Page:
What happens when a sommelier spills while decanting an $800 bottle of wine?  Is there actually a correct way to serve wine? Ever wondered how much a restaurant wine director actually knows about wine: how does he or she determined which wine you, personally, will enjoy with your meal?

The new TV series Uncorked answers those questions by following a group of six candidates in training to become Master Sommeliers. They are all rising star somms from New York. (Yes, this show is based on the documentary Somm.) These sommeliers may be in the race for the first time, or they may have several failures under their belts, but they’re coming back to try one more time.

MS Candidate Jane Lopes sniffs a pour

MS Candidate Jane Lopes sniffs a pour

With clean cinematography and clear storytelling, the first episode of Uncorked kept me hooked all the way through. Onscreen, both the characters and the settings are colorful and crisp. We get a glimpse of each sommelier’s personality and style: what he or she does well, and what they need to work on, in order to have a chance at the Master Sommelier title. Precision, history, training, memorization, analysis – and physical proficiency: these are all the skills necessary to become a Master Sommelier, and there are only 230 in the world.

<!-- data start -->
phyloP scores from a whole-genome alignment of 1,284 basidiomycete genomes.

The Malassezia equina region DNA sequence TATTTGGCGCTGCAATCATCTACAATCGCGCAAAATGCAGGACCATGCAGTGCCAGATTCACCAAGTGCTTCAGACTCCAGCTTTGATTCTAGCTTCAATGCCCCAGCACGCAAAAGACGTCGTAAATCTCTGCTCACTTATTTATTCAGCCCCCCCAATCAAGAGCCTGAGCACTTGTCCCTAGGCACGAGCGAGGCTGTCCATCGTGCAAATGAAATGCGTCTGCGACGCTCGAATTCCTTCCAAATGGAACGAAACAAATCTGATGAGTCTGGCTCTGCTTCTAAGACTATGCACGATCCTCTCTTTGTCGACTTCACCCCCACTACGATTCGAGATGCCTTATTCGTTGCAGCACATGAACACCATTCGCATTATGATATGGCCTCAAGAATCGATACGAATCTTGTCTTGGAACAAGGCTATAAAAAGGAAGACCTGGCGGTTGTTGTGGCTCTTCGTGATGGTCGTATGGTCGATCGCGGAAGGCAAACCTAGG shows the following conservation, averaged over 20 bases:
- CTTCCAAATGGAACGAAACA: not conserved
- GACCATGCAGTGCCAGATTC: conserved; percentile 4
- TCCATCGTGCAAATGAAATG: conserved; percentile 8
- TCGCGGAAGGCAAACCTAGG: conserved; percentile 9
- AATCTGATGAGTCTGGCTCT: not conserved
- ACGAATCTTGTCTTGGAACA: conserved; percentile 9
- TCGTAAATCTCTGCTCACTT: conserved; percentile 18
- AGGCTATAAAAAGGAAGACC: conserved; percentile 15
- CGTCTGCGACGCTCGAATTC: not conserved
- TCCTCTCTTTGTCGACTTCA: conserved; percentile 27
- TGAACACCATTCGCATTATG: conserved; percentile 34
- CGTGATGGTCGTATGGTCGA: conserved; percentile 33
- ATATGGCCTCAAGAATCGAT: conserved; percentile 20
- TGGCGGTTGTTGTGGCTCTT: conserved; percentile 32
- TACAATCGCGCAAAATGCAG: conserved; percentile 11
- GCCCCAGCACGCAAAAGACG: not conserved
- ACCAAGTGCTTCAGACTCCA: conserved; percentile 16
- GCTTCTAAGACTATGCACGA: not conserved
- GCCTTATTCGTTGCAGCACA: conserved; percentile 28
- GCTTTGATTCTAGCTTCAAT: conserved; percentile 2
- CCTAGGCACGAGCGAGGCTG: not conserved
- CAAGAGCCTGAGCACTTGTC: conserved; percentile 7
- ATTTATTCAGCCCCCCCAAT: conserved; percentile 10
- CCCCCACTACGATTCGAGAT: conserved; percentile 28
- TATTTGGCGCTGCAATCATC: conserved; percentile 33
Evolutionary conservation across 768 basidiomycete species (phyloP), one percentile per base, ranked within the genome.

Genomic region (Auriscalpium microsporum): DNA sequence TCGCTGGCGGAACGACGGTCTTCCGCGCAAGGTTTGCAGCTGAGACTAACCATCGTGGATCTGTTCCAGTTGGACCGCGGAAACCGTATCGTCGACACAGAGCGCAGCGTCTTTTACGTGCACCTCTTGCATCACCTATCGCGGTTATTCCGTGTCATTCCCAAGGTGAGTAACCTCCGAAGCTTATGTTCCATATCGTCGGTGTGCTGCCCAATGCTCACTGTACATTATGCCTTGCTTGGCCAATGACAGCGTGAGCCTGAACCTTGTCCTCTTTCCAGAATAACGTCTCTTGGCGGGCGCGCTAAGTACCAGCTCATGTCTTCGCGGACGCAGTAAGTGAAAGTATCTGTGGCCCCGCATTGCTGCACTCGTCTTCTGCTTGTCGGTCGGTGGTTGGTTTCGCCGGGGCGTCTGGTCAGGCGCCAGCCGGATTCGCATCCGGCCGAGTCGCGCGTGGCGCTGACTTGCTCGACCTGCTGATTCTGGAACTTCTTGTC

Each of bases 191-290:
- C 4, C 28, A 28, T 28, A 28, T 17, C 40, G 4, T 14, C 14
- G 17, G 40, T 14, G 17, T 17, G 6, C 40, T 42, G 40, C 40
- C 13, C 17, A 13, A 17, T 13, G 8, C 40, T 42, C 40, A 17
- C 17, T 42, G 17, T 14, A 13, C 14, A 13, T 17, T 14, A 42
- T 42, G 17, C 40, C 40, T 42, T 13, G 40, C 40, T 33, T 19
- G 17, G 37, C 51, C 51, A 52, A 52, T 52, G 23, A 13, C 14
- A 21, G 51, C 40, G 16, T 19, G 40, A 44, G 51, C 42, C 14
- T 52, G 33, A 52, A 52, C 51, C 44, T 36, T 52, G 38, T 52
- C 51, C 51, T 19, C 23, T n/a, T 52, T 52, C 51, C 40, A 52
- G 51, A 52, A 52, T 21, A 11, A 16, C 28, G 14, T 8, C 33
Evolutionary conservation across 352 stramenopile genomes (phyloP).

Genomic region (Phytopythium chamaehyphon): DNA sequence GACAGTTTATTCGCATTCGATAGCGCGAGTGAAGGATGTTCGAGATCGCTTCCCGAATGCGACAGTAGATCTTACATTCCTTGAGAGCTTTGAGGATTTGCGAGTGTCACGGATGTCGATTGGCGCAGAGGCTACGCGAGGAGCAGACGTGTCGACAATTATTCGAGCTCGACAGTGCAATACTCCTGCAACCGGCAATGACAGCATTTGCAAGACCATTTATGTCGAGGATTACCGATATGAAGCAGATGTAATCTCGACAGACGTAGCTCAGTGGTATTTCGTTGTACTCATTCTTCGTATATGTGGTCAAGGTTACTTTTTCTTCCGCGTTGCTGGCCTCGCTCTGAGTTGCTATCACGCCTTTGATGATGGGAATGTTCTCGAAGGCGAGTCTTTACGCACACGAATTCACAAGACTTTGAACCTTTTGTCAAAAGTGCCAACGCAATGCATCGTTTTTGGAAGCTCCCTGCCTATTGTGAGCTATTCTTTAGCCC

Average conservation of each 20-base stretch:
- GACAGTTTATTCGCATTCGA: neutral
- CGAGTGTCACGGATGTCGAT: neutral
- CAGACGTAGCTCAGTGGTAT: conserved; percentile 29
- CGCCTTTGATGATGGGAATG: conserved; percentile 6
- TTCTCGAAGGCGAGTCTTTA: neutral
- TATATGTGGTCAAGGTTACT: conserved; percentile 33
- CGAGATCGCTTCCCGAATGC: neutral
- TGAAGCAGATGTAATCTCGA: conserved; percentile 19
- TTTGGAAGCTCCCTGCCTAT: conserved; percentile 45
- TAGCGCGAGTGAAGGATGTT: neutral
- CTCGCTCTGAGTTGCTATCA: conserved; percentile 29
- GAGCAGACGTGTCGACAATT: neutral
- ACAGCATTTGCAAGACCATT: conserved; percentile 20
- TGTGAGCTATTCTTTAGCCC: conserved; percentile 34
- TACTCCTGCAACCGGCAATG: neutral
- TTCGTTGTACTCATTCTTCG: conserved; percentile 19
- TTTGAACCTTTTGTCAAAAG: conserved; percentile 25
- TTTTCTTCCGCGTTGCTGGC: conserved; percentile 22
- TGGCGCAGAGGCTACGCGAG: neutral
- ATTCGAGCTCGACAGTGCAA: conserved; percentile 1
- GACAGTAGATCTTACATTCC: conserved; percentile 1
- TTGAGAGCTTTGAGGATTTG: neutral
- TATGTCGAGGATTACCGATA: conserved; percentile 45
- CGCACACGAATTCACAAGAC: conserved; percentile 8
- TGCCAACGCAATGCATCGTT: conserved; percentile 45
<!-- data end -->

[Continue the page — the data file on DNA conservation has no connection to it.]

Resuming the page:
In addition, some very useful tips from the somms are sprinkled into the show. What’s the best wine to bring to a party? What three things should you tell your sommelier at a restaurant? Why do you aerate wine?

In case you follow sommelier careers, here are the six Master Sommelier candidates in the first show: Yannick Benjamin, Dana Gaiser, Morgan Harris, Jane Lopes, Jack Mason and Josh Nadel.

The contestants, left to right: Morgan Harris, Dana-Gaiser, Josh Nadel, Jack Mason, Jane Lopes, and Yannick Benjamin.

The contestants, left to right: Morgan Harris, Dana-Gaiser, Josh Nadel, Jack Mason, Jane Lopes, and Yannick Benjamin.

I spend a lot of time in the wine world, and I thought I’d be bored, wanting to fast-forward. I wasn’t. I now know enough about the somms’ characters to differentiate each of the six, but not enough to predict who might trip himself up, or who might sail through the next round on hard work and practice. Looking forward to the next episode.

All photos courtesy of Esquire Network

About The Author

Becky Sue Epstein
International Editor

Becky Sue Epstein is Palate Press’s International Editor. An experienced writer, editor, broadcaster, and consultant in the fields of wine, spirits, food, and travel, her work has appeared in many national and international publications including Intermezzo Magazine, Fine Wine & Liquor, Art & Antiques, Luxury Golf & Travel, Food + Wine, www.wine-pages.com and Wine Spectator. She began her career as a restaurant reviewer for the Los Angeles Times while working in film and television. Epstein is also the author of several books on wine, spirits, and food, including Champagne: A Global History; Brandy: A Global History, and Strong, Sweet and Dry: A Guide to Vermouth, Port, Sherry, Madeira, and Marsala.

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